Salt Contamination Of Soil After Rita May Not Be As Bad As Feared; Tests To Begin This Week

Howard J. Cormier, Saichuk, John K., Schultz, Bruce

LSU AgCenter county agent Howard Cormier, at right, speaks to participants in a meeting about possible salt contamination of soils in Vermilion Parish resulting from Hurricane Rita’s storm surge. Comprehensive testing will begin this week (Oct. 25), but officials said the results may not be as bad as they originally feared.

News Release Distributed 10/21/05

The LSU AgCenter soon will begin comprehensive tests for salt contamination in areas of Vermilion Parish hit by Hurricane Rita’s storm surge, but officials this week said the problem may not be as bad as originally feared.

"Our advice to you is holding off may be the best thing," Howard Cormier, LSU AgCenter county agent in Vermilion Parish, told a group of more than 50 farmers Wednesday night (Oct. 19).

Cormier said preliminary testing showed high salt levels in the Henry area, but low levels were found to the west in the area south of La. Highway 335 near Nunez.

The advice from Cormier was not to disturb the soil and to hope for a cleansing rain. On the other hand, pumping water onto a field could push the salt deeper into the soil, he said.

Fields that held saltwater for several days could have high salt levels, and deep water can push the salt deeper into the soil, Cormier explained.

LSU AgCenter rice specialist Dr. Johnny Saichuk said testing will be start Tuesday (Oct. 25) on a grid pattern in Vermilion Parish to determine an overall pattern of saltwater concentrations. Not all farms will be tested, however, he said.

"We just don’t have the personnel to sample everyone’s field." Saichuk stressed.

Saichuk said the sampling teams, organized by the LSU AgCenter, will be in the countryside starting Tuesday, going from field to field to collect the small samples.

In addition, farmers brought individual samples Wednesday night for testing, and results will be available later.

"There are indications some of you might not have any problems at all," Saichuk said.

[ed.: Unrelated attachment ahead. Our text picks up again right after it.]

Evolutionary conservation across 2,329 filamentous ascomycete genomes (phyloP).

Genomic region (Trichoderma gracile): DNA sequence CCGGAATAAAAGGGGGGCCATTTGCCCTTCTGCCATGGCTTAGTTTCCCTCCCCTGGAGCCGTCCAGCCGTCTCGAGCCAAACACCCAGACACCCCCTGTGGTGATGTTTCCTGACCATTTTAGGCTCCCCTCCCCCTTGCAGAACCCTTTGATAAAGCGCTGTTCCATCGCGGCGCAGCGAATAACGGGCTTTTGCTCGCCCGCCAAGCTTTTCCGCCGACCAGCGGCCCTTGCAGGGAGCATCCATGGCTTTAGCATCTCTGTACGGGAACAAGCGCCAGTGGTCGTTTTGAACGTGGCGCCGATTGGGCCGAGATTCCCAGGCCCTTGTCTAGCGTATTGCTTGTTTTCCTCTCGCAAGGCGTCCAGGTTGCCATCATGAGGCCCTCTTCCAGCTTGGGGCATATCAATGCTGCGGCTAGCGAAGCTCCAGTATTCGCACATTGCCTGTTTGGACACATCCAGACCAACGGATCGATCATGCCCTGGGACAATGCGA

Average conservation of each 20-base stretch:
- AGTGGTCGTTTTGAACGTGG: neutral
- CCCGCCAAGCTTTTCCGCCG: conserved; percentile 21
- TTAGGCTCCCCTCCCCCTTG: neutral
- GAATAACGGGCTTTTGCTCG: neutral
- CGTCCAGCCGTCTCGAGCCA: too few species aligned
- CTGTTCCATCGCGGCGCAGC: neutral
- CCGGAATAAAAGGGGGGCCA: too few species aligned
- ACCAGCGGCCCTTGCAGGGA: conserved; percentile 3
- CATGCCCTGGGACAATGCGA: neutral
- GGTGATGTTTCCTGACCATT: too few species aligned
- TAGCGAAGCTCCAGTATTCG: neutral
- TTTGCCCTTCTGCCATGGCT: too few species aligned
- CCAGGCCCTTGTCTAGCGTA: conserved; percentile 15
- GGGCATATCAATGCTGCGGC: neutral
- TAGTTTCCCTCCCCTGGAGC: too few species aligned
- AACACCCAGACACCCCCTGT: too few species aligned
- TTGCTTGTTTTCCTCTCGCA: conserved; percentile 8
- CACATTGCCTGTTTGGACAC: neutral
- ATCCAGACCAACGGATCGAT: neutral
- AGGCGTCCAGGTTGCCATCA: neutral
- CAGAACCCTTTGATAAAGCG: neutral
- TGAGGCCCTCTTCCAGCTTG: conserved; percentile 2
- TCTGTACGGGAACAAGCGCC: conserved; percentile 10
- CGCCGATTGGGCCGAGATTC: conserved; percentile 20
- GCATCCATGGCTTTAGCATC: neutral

Saichuk said salt may not have much effect on fields flooded before the hurricane, since the soil already would have been saturated.

"If you had cracks in the soil and the water went down, that’s not good," he said of dry soil, however.

Saichuk also said dead vegetation doesn’t necessarily mean high salt levels in the soil. For example, Saichuk said Bermuda grass turns brown when it can’t get enough sunlight as would be the case when it was flooded or covered with mud. And the white crusty material being found on vegetation isn’t an indicator of salt either, he said, adding that it probably is deposits of several minerals.

The LSU AgCenter rice expert said adding gypsum to the soil to remove salt is an expensive option and should be used only for extremely high salt levels.

Dr. Ernest Girouard, a Kaplan rice farmer, said some fields are still flooded with salty water.

Girouard said farmers in southern Vermilion Parish are accustomed to the problem of salt-laden irrigation water – but not floodwater from the Gulf of Mexico.

"We’re dealing with a new situation for us," said Dr. Steve Linscombe, director of the LSU AgCenter’s Rice Research Station.

Farmers can submit soil samples, but they are advised to contact county agents in parish LSU AgCenter offices first.

"Specific methods should be used if the tests are to be accurate," Saichuk said. "Samples obtained without care may provide erroneous results, and, as an old pilot once said, `I would rather fly a plane with no altimeter than one that is wrong.’"

11/3/2005 3:29:15 AM
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